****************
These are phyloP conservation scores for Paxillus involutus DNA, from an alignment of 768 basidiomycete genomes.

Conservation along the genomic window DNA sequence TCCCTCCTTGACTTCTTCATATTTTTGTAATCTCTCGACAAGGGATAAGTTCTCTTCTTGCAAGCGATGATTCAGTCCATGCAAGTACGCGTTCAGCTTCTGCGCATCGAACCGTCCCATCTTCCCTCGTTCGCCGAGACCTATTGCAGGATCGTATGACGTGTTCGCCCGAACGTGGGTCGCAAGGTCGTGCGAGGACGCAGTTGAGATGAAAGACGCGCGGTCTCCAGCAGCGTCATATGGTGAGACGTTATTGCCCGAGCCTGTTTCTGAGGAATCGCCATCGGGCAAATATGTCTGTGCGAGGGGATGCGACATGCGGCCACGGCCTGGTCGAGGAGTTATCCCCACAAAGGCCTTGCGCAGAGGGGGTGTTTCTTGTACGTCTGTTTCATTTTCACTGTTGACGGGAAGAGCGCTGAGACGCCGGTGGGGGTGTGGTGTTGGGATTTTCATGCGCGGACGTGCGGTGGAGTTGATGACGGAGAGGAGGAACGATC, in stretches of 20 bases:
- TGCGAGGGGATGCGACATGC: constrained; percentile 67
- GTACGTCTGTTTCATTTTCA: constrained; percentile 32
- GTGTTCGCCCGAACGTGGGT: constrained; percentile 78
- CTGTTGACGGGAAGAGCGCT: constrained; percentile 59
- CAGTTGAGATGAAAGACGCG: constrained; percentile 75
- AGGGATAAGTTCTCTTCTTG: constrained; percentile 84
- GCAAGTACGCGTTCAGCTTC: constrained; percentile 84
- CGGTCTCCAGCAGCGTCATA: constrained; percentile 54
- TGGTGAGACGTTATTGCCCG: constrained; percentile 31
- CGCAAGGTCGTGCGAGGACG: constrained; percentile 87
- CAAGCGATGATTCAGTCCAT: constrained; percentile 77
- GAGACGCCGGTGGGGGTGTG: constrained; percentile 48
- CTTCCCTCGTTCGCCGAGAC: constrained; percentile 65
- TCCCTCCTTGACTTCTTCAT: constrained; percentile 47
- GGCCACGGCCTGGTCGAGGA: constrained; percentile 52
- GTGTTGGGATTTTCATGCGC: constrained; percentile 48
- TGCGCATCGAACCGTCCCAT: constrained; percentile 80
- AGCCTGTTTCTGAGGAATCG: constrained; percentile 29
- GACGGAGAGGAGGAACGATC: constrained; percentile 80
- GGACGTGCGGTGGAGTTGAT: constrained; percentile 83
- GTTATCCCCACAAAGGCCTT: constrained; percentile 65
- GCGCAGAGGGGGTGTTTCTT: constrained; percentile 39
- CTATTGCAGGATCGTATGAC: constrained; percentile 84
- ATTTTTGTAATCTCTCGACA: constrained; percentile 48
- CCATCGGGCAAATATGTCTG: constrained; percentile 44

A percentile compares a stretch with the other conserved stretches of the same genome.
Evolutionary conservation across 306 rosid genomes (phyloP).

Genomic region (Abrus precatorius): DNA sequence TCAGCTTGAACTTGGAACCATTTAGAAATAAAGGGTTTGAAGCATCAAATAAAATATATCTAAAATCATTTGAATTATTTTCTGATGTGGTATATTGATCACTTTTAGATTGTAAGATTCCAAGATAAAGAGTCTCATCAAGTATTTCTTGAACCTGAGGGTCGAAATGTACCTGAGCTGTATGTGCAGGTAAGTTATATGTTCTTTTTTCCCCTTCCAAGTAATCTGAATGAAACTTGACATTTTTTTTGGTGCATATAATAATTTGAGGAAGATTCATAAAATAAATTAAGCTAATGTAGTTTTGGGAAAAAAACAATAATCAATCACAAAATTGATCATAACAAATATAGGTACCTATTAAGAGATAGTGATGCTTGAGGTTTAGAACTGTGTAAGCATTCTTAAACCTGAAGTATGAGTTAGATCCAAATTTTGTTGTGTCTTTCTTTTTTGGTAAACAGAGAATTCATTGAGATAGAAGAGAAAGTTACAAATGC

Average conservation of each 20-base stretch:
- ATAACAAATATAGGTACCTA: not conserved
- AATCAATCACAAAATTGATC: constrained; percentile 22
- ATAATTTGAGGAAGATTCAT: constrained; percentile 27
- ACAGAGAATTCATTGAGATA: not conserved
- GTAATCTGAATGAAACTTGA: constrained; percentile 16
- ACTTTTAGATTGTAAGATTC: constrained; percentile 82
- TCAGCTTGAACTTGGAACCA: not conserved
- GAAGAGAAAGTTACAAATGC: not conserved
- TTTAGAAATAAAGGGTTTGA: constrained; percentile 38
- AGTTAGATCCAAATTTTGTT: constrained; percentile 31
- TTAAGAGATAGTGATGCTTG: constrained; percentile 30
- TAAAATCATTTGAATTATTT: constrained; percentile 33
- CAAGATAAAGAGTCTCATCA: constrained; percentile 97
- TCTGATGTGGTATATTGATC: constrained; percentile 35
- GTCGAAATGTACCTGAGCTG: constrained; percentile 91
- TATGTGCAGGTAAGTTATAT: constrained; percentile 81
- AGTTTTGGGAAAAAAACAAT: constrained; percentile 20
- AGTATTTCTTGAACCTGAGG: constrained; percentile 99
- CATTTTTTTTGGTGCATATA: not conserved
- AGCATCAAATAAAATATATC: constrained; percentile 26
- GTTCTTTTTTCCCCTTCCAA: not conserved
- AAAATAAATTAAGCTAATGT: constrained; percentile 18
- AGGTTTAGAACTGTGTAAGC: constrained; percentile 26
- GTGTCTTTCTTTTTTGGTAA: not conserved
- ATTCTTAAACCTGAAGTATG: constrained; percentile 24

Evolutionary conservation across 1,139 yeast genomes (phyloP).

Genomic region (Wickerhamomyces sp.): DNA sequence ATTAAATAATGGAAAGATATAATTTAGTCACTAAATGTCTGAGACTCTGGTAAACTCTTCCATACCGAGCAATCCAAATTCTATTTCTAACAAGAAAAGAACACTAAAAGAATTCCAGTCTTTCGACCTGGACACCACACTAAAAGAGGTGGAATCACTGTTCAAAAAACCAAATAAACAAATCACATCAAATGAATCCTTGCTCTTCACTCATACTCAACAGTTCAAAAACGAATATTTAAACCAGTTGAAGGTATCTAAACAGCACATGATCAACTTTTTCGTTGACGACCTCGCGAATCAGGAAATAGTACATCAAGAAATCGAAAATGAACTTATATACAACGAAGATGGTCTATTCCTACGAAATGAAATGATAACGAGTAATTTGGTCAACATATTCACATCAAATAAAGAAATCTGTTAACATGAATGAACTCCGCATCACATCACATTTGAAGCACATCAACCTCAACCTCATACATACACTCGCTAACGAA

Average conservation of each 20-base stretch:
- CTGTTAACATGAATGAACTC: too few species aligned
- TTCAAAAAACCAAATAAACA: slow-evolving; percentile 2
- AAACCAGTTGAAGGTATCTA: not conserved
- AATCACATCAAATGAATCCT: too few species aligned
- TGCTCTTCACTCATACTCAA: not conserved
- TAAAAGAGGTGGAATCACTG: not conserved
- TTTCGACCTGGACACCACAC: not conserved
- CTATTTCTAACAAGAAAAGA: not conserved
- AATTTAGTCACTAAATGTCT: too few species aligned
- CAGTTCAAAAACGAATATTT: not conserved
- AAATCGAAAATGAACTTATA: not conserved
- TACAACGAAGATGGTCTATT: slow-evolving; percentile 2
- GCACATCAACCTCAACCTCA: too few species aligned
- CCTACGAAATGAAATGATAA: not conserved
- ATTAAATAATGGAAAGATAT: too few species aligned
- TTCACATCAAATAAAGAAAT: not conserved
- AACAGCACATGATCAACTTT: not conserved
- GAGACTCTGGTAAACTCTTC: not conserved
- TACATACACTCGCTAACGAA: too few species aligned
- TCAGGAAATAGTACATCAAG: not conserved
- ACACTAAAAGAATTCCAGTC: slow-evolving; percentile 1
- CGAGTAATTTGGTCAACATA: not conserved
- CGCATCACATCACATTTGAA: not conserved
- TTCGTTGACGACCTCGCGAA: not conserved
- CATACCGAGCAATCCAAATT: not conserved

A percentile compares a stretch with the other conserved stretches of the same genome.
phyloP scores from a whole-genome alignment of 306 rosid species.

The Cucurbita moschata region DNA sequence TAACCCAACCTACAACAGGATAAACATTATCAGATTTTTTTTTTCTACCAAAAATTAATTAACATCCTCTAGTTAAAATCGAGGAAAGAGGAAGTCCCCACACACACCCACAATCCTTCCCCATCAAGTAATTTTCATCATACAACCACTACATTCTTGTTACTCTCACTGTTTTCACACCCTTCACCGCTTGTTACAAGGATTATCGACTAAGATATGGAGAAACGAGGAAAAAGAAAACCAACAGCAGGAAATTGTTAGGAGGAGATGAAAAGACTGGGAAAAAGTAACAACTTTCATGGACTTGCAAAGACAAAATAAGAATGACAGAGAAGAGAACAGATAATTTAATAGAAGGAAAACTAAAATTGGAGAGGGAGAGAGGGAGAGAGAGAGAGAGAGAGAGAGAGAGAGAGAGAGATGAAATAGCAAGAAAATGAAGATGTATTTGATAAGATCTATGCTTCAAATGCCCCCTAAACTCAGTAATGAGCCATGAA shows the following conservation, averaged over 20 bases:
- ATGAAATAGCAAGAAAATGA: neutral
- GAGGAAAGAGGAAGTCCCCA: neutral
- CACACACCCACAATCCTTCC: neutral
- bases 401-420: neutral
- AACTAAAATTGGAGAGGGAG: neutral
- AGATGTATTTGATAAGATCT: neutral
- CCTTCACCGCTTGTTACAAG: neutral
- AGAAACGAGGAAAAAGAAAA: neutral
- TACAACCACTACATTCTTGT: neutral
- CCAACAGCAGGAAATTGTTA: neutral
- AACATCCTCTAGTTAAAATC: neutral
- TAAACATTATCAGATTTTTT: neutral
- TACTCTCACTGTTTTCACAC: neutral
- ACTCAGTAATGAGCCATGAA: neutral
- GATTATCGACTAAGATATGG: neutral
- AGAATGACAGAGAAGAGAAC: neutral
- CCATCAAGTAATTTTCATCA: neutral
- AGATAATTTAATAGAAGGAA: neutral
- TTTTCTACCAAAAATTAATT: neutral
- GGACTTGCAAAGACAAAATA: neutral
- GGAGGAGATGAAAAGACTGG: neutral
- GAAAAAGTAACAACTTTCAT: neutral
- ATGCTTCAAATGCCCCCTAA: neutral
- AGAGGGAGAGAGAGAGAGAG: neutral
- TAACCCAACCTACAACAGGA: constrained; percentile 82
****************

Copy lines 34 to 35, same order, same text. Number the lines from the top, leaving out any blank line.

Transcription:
- ATAATTTGAGGAAGATTCAT: constrained; percentile 27
- ACAGAGAATTCATTGAGATA: not conserved